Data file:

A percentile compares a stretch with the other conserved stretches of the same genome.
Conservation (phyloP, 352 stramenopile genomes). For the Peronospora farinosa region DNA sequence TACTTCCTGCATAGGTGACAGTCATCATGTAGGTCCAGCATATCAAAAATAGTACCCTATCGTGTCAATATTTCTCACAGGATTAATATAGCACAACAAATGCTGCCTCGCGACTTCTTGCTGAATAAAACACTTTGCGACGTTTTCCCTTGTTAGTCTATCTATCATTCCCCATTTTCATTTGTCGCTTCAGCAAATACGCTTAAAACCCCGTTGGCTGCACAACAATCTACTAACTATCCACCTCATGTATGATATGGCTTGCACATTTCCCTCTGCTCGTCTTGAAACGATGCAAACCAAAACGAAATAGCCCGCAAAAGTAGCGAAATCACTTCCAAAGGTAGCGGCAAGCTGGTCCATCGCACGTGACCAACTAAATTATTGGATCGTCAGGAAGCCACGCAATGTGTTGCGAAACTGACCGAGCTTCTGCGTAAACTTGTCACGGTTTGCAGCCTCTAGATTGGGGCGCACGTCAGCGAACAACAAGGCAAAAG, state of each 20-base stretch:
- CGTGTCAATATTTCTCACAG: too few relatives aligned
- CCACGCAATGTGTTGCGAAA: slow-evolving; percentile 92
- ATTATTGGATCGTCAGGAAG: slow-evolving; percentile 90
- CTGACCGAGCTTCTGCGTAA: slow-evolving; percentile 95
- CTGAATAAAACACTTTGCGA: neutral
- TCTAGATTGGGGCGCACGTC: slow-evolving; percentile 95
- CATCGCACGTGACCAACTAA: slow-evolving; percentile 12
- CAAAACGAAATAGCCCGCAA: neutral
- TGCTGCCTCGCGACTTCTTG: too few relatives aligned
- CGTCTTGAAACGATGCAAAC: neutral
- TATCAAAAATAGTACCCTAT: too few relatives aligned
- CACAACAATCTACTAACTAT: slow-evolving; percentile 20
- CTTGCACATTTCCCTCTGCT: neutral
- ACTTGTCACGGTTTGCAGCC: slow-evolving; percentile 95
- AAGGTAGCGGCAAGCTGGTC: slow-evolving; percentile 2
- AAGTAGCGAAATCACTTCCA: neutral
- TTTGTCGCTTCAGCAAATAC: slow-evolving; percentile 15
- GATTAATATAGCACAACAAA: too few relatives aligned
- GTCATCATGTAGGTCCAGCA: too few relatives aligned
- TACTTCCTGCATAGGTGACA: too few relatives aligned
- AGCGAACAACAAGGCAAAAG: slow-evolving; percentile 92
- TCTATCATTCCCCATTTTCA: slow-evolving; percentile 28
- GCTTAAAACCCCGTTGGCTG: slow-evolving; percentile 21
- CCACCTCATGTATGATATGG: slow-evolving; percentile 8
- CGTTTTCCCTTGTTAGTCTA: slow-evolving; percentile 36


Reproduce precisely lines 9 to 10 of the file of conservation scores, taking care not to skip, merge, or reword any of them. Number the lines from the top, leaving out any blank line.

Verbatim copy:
- CATCGCACGTGACCAACTAA: slow-evolving; percentile 12
- CAAAACGAAATAGCCCGCAA: neutral